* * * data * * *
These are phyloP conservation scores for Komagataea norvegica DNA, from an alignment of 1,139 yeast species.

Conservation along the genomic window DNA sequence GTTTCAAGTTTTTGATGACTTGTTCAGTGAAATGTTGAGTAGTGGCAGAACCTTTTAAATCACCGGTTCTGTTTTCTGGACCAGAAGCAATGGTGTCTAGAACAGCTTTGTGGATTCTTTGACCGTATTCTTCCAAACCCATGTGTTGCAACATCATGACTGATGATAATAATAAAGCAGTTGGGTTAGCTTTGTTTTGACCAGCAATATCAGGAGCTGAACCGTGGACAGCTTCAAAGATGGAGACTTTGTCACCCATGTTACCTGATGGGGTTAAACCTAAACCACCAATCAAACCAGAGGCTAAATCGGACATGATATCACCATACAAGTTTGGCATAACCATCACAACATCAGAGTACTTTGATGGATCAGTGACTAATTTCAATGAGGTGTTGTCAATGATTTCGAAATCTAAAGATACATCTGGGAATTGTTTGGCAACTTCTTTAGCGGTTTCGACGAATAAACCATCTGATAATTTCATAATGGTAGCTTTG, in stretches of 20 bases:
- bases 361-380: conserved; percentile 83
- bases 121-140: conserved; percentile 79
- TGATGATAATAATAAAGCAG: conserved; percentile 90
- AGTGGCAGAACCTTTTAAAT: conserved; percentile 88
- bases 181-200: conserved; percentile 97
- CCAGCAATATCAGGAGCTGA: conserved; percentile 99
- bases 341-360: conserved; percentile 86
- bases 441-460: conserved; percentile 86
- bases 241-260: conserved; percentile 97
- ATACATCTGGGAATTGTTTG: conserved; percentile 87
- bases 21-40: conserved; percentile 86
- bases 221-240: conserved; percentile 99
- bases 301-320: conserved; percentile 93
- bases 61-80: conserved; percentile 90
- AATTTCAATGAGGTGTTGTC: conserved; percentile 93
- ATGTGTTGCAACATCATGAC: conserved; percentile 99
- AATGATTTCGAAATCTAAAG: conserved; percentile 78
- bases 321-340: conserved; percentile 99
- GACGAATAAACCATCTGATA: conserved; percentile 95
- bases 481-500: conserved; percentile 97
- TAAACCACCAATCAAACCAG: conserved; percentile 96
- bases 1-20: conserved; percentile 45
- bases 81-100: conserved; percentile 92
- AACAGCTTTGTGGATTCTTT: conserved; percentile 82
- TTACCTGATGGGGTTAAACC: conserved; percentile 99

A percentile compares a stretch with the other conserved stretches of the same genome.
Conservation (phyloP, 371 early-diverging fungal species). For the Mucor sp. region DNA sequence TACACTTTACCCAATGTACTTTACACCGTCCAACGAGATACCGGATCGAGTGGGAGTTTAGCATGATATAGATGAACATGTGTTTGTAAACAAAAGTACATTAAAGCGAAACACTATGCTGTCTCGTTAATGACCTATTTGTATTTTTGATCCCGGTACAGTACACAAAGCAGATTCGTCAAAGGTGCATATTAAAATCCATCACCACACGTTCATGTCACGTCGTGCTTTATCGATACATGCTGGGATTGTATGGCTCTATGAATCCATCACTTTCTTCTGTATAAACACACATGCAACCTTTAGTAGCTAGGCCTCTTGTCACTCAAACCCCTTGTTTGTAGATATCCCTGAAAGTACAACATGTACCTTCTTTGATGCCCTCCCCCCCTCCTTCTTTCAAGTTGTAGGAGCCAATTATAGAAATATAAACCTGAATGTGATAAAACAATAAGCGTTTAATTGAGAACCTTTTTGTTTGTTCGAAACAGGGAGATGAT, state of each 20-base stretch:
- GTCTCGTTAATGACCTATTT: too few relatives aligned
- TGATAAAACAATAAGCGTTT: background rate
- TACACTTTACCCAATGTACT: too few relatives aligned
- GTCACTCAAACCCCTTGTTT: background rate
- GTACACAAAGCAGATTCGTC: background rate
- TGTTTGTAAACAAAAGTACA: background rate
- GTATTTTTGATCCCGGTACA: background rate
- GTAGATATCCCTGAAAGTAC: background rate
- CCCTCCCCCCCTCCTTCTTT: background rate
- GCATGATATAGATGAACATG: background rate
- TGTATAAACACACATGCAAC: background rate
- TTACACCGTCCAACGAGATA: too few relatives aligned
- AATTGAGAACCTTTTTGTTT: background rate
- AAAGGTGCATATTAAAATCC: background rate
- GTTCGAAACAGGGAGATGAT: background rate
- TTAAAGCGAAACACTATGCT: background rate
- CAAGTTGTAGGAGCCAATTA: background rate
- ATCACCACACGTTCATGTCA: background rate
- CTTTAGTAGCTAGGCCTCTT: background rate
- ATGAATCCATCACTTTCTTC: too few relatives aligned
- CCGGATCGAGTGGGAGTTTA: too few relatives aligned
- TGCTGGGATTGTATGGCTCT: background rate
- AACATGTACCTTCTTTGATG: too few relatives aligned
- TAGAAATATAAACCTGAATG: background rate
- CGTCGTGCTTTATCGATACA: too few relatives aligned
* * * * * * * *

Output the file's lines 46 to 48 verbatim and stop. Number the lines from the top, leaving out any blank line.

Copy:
- CAAGTTGTAGGAGCCAATTA: background rate
- ATCACCACACGTTCATGTCA: background rate
- CTTTAGTAGCTAGGCCTCTT: background rate